What is this miracle cure? The brainchild of American naturopath Robert Gray, it's called The Intestinal Cleansing Programme, and costs pounds 150 for three months' supply. Full of natural goodies, it contains herbs including spirulina, onion, dandelion root and cornsilk, designed to clean out the mucus and toxins which, according to the manufacturers, are built up in the colon over the years.
Breakfast is a glass of the sludgy juice, followed by a glass of water and a herbal tablet, containing Irish moss, cloves (to improve blood circulation), chickweed, cornsilk, bayberry bark and rosemary.
According to naturopath and nutritionist John Eastman from the Hale Clinic these are safe cleansing ingredients. Irish Moss improves the immune system and lymphatic drainage while spirulina - a rich source of vitamins and minerals - acts as a nutrient during the cleansing process. "Dandelion root purifies the blood, cornsilk cleanses the kidneys and bayberry bark helps digestion," he adds. The tablets contain psyllium husks which act as a bulking agent to ensure regular trips to the loo.
Before you get overexcited, dash out to a health shop and stock up on five years worth of Intestinal Cleansing gear, bear this in mind. Carol followed the advice on the packet to stick to a diet of raw fruit and vegetables, nuts and seeds. She cut out dairy products, proteins and junk food and stopped drinking alcohol, tea and coffee. Her "detox" diet was centred on alkaline-forming foods like fruit, vegetables, almonds, brazil nuts, sunflower seeds, pumpkin seeds, brown rice and millet grain. To put it in plain English, her eating regime is hell on earth.
"No wonder she looks good and has lost pounds," says Lyndel Costain, nutritionist and spokesperson for the British Dietetic Association. "When people dramatically change their eating patterns they usually lose weight and often find their skin and hair improves. Some of these preparations have a laxative effect and so they have probably got things moving more quickly. The overall effect would be less bloating in the gut and a general energy boost."
But Costain is not knocking the diet. In fact she says the BDA is actively encouraging people to eat a healthier diet containing more fruit and vegetables, but what does concern her is that three months is a long time to go without calcium and iron. "It's true, you do get some calcium in vegetables and fruit but you would have to eat around 20 servings of broccoli a day to get the required amount."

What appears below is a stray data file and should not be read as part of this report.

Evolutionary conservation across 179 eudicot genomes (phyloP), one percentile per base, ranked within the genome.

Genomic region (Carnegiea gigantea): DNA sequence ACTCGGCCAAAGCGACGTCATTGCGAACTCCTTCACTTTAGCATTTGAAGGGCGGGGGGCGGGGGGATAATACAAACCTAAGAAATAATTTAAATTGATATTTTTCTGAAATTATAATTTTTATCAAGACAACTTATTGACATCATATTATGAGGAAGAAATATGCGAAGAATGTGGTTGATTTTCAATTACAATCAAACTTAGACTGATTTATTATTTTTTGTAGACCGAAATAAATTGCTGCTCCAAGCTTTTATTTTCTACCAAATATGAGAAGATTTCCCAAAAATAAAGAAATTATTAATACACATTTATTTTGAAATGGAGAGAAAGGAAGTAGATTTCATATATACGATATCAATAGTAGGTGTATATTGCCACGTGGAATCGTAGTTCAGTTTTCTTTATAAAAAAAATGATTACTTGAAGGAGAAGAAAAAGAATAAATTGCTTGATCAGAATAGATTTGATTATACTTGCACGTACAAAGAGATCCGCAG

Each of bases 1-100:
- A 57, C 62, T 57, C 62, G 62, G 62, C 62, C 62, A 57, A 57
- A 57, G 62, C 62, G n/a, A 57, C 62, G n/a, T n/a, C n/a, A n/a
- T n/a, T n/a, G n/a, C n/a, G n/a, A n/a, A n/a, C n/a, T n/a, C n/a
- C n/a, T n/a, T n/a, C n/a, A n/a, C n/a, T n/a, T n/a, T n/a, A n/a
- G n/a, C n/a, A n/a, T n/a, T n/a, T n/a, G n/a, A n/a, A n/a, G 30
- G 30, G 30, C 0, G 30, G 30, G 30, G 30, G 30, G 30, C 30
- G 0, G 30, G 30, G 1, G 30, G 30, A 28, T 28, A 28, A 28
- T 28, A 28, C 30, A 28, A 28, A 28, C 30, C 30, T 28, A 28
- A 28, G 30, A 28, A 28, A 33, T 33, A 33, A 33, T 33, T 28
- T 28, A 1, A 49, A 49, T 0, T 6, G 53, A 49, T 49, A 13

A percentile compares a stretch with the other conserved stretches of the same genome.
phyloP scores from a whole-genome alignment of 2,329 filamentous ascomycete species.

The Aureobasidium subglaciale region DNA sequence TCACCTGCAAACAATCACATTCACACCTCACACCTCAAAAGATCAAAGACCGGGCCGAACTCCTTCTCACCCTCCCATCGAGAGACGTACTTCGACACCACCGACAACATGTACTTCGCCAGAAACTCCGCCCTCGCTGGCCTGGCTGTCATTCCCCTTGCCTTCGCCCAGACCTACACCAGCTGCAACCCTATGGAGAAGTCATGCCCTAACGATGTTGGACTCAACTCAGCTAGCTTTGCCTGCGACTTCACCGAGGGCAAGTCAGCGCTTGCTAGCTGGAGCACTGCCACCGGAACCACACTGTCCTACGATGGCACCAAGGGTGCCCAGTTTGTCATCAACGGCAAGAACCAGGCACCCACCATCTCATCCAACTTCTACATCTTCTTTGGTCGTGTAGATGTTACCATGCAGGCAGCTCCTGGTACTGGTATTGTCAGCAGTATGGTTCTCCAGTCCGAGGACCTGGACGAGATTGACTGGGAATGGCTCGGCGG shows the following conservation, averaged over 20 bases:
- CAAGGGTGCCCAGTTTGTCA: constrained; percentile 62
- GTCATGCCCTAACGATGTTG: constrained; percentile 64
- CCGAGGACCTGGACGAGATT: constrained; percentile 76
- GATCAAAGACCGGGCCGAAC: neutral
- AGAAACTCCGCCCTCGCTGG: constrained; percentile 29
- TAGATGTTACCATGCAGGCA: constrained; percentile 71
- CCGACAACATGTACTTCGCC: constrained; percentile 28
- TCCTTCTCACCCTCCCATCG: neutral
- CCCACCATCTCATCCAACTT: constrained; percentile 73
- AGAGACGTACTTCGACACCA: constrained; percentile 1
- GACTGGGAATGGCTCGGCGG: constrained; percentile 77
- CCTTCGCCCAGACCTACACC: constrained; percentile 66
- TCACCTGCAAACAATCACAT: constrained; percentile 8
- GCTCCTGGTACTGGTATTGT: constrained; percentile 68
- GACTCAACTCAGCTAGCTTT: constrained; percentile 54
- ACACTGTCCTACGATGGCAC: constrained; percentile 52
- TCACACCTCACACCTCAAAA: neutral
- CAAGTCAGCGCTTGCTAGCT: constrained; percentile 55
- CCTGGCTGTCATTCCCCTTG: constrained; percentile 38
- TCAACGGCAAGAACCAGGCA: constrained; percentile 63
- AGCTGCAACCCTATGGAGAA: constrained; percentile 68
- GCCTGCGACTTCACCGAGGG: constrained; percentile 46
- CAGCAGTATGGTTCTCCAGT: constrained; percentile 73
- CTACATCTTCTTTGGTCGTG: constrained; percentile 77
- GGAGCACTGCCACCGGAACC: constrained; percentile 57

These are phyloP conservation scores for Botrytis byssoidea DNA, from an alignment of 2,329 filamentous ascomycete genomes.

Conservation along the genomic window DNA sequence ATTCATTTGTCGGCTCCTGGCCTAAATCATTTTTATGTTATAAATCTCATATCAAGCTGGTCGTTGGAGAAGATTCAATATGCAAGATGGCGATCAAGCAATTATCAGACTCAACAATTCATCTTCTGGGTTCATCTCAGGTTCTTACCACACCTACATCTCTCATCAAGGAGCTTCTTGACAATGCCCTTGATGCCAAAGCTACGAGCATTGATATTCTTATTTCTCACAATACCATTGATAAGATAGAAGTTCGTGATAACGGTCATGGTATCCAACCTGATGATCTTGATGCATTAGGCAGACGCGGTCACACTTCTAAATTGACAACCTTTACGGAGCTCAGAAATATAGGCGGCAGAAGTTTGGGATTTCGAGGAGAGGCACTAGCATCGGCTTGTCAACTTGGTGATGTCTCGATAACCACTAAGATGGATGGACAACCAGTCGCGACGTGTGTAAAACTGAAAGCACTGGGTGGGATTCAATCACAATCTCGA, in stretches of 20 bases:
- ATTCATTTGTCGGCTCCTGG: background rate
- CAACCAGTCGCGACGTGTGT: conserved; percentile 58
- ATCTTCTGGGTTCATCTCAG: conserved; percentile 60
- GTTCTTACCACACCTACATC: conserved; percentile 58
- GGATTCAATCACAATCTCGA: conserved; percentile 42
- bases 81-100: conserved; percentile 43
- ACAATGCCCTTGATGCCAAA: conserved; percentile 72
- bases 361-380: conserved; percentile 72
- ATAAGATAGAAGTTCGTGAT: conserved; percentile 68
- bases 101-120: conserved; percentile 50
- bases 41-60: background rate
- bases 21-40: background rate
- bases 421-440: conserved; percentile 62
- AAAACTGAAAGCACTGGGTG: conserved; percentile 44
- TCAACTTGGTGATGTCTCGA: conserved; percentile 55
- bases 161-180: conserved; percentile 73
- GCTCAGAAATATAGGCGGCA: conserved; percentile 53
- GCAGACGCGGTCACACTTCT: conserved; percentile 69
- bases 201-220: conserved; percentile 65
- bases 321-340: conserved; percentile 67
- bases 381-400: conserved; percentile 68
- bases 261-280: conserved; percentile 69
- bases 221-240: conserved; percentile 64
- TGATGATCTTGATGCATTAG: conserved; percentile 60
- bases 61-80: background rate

The product also claims to strip away the layer of mucous matter in the colon gently in a similar way to colonic irrigation. That worries Costain too. "We have loads of bacteria in our colon which is there for a very good reason. It is one of our main defence systems and we now know that the colon produces certain by-products which may be useful in protecting us against cancer and lowering blood cholesterol. The idea that our intestines are blocked up with a huge amount of waste products is ridiculous. If they were, we would all be seriously underweight and malnourished because we couldn't absorb our food properly and it would come straight out the other end," she says.
Neither does Costain like the word toxins. In her opinion, we all produce waste which is a by-product of the way we metabolise food, but we also have a highly successful way of getting rid of it via the liver and kidneys. "That's what those organs are there to do. There is no way that toxins can `build up' in the body unless you are suffering from severe kidney malfunction," she says.
In other words, the bucketloads of energy that Vorderman glowingly proclaims is more to do with the fact that she is now eating better, exercising regularly and feels more in control. Still, not to worry; when you earn pounds 5m a year, you have to spend it on something, don't you, Carol?Reuse content